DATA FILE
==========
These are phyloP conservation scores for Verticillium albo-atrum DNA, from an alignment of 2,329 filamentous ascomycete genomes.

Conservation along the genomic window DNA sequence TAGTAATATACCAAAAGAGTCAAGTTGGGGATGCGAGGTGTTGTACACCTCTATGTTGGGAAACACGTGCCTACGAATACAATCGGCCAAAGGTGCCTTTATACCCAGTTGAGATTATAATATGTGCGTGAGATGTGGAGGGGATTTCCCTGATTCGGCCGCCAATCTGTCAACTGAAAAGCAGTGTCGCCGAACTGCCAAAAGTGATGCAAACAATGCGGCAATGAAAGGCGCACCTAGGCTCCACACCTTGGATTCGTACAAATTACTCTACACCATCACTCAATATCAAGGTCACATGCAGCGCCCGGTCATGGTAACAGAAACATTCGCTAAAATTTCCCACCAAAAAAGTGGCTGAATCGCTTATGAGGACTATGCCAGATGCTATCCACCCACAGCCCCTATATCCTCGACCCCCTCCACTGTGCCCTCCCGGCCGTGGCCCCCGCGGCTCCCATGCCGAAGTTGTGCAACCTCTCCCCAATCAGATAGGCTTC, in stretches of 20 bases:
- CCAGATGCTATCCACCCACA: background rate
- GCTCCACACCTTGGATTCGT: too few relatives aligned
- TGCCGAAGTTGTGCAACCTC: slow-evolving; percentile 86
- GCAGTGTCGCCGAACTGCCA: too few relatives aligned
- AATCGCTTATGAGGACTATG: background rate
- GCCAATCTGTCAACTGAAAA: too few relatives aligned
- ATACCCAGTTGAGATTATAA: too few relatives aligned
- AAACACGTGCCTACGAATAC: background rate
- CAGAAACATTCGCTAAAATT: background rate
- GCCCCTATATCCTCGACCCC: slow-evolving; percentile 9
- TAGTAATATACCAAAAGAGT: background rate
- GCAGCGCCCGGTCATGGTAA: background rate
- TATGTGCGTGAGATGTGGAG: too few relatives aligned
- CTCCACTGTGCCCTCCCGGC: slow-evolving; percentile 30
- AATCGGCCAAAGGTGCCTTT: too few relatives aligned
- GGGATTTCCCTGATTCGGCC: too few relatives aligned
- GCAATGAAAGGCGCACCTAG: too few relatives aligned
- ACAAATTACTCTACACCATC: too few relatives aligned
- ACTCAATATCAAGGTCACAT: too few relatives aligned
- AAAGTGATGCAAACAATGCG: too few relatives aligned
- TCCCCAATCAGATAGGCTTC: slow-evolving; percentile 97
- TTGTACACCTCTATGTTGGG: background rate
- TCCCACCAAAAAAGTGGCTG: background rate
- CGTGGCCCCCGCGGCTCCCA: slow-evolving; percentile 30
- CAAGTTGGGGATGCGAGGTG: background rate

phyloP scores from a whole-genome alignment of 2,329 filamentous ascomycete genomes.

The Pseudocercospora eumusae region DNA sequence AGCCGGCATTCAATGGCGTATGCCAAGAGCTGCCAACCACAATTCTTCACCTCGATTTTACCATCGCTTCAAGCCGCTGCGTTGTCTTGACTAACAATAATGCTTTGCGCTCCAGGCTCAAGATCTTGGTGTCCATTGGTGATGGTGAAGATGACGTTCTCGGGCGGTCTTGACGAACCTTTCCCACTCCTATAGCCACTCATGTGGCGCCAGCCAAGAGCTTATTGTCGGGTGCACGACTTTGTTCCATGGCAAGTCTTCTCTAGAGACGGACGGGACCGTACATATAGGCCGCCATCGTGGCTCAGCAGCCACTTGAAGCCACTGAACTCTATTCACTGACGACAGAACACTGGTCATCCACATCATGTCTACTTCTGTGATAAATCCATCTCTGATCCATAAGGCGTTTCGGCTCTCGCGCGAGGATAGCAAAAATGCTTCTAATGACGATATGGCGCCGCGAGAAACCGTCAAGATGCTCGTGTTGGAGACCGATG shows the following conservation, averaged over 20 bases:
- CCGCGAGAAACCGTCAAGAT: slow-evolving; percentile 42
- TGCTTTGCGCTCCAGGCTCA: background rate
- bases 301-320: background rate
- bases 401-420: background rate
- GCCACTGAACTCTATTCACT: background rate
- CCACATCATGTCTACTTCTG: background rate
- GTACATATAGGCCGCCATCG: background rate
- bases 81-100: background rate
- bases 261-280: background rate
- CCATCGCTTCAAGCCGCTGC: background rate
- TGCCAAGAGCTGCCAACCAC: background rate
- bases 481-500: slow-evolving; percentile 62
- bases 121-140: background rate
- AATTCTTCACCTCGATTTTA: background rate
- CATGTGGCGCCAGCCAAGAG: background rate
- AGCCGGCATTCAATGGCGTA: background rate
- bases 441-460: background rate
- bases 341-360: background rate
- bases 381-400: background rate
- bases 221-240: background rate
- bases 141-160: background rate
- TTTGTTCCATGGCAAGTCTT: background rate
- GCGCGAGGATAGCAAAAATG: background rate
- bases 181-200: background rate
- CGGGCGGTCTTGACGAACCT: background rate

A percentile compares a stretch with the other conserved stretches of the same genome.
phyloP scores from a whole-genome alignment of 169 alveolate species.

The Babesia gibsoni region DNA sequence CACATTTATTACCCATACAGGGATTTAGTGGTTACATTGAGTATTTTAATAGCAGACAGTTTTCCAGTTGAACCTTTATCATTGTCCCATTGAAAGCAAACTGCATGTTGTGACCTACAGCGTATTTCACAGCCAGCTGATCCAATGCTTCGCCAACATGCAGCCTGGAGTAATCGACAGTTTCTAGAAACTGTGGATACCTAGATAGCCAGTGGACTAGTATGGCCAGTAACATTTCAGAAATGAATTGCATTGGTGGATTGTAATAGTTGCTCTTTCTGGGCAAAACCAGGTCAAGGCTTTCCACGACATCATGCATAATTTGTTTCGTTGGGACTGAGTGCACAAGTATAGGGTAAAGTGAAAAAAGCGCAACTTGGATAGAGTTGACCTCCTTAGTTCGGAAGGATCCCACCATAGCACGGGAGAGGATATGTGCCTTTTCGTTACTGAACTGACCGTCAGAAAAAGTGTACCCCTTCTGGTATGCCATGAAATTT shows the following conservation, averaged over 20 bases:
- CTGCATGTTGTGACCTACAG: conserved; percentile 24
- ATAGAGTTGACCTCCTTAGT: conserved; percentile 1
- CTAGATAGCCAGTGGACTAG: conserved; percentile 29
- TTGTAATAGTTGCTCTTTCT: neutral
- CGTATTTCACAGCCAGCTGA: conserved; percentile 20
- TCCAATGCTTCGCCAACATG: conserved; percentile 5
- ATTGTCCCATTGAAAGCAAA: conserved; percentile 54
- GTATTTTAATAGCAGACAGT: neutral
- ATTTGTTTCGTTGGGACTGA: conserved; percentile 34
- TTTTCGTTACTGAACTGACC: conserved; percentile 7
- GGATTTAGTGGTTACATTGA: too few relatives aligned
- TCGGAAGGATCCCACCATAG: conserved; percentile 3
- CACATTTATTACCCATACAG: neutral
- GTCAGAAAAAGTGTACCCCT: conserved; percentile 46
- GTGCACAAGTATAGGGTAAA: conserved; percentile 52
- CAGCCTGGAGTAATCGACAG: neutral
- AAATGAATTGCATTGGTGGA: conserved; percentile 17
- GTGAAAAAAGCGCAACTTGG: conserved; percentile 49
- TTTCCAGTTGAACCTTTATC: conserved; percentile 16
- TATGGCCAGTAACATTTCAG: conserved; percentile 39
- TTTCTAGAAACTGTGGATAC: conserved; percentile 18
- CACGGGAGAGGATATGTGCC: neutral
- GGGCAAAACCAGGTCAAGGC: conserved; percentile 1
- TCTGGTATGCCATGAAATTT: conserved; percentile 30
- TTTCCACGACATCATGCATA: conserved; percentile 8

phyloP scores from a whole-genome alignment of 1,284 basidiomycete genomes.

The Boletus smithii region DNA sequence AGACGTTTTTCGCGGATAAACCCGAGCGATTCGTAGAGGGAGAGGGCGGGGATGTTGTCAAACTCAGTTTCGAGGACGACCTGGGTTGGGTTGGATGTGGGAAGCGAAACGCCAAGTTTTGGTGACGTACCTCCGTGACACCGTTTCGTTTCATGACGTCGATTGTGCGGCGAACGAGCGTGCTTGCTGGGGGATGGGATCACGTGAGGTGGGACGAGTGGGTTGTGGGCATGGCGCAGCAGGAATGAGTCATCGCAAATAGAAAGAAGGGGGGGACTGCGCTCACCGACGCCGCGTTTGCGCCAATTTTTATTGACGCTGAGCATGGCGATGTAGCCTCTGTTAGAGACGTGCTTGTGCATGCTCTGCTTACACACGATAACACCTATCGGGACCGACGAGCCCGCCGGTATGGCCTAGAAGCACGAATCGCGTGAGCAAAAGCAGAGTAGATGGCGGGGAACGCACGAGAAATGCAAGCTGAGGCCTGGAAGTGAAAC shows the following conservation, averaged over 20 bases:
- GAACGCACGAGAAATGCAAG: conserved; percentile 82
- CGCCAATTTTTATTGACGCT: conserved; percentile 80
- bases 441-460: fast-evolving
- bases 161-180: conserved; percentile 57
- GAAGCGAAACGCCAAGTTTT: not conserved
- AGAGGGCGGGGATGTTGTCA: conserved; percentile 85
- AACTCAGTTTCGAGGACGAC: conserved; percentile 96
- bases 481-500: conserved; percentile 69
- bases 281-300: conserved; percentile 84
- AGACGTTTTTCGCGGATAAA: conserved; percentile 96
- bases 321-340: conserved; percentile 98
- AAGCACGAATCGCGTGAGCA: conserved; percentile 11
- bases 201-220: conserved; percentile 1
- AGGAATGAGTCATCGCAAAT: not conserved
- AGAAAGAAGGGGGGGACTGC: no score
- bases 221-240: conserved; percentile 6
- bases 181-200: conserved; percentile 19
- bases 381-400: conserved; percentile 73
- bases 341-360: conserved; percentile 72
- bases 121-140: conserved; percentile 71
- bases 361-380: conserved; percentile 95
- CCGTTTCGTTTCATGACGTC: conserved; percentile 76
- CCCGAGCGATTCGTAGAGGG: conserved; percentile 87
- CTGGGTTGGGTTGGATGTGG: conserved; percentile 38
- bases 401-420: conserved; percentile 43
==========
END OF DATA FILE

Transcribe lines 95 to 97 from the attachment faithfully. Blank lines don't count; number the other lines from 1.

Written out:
- bases 321-340: conserved; percentile 98
- AAGCACGAATCGCGTGAGCA: conserved; percentile 11
- bases 201-220: conserved; percentile 1